While in Brussels earlier today, European Commission President Jean-Claude Junker announced a heavyweight plan to kick-start growth in the European Union, educators assembled in Vienna urged Commission officials present there to ensure that the education sector would especially benefit from these investments.
Around 250 delegates from Education International's affilates from all over Europe highlighted the need to invest in education - both where infrastructure and human resources are concerned - during the European Trade Union Committee for Education's Special Conference in Vienna today. The ETUCE, EI's European Region, holds conferences every two years to have a platform to react to current developments like these.
Xavier Prats-Monné, Director General of the European Commission's Directorate-General for Education and Culture, one of the keynote speakers at the conference, indicated that of the eight areas targeted by the programme, two were directly related to education, and encouraged education unions as social partners of the European Commission to play an active part in further discussions, to ensure the future of the teaching profession in Europe receives the attention it deserves.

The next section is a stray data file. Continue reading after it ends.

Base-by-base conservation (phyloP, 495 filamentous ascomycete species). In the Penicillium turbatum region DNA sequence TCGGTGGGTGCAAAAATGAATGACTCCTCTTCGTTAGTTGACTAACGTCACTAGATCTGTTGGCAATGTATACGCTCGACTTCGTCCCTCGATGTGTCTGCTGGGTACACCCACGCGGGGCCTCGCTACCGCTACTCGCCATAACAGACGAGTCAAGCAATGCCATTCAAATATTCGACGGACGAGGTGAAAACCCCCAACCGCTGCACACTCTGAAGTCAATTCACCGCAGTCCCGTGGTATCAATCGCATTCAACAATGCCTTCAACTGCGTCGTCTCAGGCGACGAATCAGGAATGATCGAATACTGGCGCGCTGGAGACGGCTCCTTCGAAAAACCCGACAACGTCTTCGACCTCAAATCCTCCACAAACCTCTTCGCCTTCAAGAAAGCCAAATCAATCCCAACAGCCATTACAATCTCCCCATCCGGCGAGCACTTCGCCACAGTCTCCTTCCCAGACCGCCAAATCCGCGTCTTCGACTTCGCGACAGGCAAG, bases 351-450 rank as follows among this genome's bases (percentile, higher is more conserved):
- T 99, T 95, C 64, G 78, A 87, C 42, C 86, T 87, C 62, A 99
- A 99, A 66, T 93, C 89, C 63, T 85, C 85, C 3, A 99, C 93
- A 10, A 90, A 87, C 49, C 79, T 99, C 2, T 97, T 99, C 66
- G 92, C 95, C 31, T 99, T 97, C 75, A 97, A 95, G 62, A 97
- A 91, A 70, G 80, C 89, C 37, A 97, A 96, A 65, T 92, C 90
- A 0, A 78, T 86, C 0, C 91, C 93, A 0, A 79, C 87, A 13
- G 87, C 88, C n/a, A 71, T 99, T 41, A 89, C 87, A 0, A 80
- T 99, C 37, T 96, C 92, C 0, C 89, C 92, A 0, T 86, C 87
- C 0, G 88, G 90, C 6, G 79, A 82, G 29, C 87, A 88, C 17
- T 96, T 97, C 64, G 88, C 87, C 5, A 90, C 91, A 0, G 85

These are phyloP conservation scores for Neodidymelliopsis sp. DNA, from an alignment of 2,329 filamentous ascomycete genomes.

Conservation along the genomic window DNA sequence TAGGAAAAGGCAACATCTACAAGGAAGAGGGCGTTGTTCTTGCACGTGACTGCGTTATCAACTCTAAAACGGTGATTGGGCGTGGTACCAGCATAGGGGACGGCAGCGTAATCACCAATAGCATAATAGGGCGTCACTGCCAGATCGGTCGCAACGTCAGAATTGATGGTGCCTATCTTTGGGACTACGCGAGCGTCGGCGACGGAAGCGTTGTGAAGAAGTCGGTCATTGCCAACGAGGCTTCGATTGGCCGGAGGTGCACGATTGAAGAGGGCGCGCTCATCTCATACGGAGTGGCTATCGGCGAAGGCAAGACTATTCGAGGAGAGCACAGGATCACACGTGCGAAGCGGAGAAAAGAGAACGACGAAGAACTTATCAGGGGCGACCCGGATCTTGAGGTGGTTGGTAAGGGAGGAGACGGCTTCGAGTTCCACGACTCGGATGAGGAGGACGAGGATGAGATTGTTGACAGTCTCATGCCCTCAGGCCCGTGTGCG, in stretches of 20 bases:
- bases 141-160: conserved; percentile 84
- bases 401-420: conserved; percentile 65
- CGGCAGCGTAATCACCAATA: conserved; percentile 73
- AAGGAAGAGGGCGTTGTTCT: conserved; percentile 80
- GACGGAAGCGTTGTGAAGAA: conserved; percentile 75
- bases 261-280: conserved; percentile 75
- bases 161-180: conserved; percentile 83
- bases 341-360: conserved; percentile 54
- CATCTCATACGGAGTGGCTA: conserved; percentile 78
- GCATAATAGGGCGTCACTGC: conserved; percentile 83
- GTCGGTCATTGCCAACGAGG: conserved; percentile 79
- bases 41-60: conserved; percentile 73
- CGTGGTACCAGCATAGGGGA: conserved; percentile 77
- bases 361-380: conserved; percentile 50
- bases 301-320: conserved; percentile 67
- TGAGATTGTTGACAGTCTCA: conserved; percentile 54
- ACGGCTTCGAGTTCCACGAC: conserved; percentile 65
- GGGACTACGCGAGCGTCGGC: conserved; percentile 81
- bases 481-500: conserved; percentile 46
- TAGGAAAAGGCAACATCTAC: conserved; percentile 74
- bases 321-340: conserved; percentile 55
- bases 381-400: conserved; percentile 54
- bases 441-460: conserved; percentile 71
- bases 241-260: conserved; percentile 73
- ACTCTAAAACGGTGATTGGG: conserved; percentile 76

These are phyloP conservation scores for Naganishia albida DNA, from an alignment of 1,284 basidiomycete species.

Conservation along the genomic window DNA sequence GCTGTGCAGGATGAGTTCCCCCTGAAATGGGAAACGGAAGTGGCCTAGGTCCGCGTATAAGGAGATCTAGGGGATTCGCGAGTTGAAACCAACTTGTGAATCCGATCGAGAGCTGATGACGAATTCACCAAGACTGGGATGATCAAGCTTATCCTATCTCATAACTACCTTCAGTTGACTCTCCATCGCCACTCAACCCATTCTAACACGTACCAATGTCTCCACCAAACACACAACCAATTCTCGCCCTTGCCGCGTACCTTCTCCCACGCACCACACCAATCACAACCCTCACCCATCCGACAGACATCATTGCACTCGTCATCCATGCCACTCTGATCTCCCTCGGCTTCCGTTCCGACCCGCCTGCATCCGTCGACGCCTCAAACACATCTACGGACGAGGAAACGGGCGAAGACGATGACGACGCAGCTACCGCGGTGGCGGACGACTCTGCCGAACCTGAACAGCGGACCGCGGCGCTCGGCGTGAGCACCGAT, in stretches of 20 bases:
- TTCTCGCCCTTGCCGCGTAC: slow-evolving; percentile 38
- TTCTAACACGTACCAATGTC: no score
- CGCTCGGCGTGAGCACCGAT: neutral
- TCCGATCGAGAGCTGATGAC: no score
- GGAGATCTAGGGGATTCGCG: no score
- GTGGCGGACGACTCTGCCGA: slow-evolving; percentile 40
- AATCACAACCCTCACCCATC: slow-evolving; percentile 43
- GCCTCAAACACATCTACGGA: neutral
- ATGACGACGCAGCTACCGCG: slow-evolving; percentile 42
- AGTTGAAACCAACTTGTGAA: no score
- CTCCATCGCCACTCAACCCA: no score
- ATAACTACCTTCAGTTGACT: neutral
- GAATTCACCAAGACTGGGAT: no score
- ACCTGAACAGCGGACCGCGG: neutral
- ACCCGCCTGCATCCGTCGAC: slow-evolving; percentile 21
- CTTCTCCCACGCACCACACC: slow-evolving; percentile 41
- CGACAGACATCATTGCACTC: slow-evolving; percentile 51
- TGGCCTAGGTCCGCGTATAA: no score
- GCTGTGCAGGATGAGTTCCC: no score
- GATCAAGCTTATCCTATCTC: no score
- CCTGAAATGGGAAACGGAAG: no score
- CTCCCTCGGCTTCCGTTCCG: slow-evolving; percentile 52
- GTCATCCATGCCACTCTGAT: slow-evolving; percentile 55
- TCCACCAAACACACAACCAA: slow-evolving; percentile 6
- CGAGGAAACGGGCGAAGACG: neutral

EI General Secretary Fred van Leeuwen, who opened the conference, reminded participants that a holistic and life-long learning approach to education, as advocated for by UNESCO's 1996 report "Learning: The treasure within" has come under pressure in recent years. "For all that education teaches us to know and how to do - the practical skills that help us navigate life - it also holds the immense importance of passing on the democratic values on which our cultures and societies are based."
European Director Martin Rømer echoed these thoughts in his address to the conference. "The European social model is facing challenges today. We must work together to ensure that education is seen as part of the solution", he said.
During the remainder of the conference, which runs until tomorrow, delegates will discuss resolutions around these issues, to inform ETUCE's work for the years to come.